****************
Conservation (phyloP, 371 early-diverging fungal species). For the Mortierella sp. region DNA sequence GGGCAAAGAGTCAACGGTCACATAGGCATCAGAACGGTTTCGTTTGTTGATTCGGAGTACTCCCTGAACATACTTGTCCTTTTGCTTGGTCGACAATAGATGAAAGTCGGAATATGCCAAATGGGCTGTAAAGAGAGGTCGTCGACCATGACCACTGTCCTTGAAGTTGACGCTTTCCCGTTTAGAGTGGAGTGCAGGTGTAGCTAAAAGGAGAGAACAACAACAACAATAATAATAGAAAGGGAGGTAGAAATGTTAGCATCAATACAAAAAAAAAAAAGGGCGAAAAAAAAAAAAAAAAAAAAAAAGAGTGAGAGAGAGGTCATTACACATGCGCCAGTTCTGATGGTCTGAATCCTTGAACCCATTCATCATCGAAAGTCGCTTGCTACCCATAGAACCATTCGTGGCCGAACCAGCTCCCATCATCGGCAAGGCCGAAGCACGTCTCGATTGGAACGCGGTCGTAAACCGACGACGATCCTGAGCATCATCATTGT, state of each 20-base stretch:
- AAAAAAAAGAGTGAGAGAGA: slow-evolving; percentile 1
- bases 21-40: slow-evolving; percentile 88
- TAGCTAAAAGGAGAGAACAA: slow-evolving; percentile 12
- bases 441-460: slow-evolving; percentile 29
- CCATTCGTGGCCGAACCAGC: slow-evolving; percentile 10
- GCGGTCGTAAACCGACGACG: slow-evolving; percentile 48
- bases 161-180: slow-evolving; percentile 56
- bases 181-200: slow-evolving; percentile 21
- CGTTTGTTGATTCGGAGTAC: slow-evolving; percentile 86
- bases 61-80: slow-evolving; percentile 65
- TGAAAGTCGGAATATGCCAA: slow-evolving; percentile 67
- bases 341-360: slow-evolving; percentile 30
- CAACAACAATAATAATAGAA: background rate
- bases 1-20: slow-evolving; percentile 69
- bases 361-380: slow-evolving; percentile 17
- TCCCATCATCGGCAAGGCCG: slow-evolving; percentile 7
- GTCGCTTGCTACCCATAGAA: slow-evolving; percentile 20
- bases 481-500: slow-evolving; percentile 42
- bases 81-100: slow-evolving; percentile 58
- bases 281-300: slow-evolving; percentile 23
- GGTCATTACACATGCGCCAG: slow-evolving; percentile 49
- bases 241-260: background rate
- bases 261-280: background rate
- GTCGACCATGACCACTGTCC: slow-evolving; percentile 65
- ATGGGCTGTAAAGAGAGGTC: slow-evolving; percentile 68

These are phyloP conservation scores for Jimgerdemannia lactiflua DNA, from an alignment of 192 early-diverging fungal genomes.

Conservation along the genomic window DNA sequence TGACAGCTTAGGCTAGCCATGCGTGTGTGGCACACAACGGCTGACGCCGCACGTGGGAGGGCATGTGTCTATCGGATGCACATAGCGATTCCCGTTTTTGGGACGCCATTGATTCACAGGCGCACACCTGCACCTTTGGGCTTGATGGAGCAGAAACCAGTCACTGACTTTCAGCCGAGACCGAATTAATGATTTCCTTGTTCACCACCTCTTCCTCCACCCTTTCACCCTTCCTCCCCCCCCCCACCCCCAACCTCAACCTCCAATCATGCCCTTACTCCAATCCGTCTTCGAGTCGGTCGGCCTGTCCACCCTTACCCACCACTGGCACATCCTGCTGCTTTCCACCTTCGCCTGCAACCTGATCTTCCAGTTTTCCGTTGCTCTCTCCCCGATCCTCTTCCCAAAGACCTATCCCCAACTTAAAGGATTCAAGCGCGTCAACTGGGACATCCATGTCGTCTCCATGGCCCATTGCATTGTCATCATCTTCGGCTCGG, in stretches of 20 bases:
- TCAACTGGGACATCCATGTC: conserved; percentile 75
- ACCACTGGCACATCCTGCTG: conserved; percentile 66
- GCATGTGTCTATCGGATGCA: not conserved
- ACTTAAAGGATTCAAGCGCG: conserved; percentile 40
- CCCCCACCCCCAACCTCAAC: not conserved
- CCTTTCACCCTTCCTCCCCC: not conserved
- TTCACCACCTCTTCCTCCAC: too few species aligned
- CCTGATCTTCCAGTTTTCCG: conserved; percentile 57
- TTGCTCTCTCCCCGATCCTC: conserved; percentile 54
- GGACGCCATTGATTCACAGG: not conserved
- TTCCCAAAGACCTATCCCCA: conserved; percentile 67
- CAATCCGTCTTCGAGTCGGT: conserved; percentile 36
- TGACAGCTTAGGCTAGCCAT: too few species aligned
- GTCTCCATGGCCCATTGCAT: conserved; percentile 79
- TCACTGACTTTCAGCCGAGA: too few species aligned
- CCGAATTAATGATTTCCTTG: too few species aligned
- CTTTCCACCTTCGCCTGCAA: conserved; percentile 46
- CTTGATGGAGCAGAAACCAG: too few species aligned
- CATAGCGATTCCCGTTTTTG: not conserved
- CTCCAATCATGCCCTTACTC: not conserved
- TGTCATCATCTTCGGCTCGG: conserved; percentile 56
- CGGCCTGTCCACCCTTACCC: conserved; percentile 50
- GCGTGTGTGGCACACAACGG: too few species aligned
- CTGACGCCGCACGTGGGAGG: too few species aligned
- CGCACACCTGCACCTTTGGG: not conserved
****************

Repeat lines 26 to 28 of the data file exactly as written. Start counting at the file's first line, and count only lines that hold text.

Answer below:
- ATGGGCTGTAAAGAGAGGTC: slow-evolving; percentile 68

These are phyloP conservation scores for Jimgerdemannia lactiflua DNA, from an alignment of 192 early-diverging fungal genomes.

Conservation along the genomic window DNA sequence TGACAGCTTAGGCTAGCCATGCGTGTGTGGCACACAACGGCTGACGCCGCACGTGGGAGGGCATGTGTCTATCGGATGCACATAGCGATTCCCGTTTTTGGGACGCCATTGATTCACAGGCGCACACCTGCACCTTTGGGCTTGATGGAGCAGAAACCAGTCACTGACTTTCAGCCGAGACCGAATTAATGATTTCCTTGTTCACCACCTCTTCCTCCACCCTTTCACCCTTCCTCCCCCCCCCCACCCCCAACCTCAACCTCCAATCATGCCCTTACTCCAATCCGTCTTCGAGTCGGTCGGCCTGTCCACCCTTACCCACCACTGGCACATCCTGCTGCTTTCCACCTTCGCCTGCAACCTGATCTTCCAGTTTTCCGTTGCTCTCTCCCCGATCCTCTTCCCAAAGACCTATCCCCAACTTAAAGGATTCAAGCGCGTCAACTGGGACATCCATGTCGTCTCCATGGCCCATTGCATTGTCATCATCTTCGGCTCGG, in stretches of 20 bases: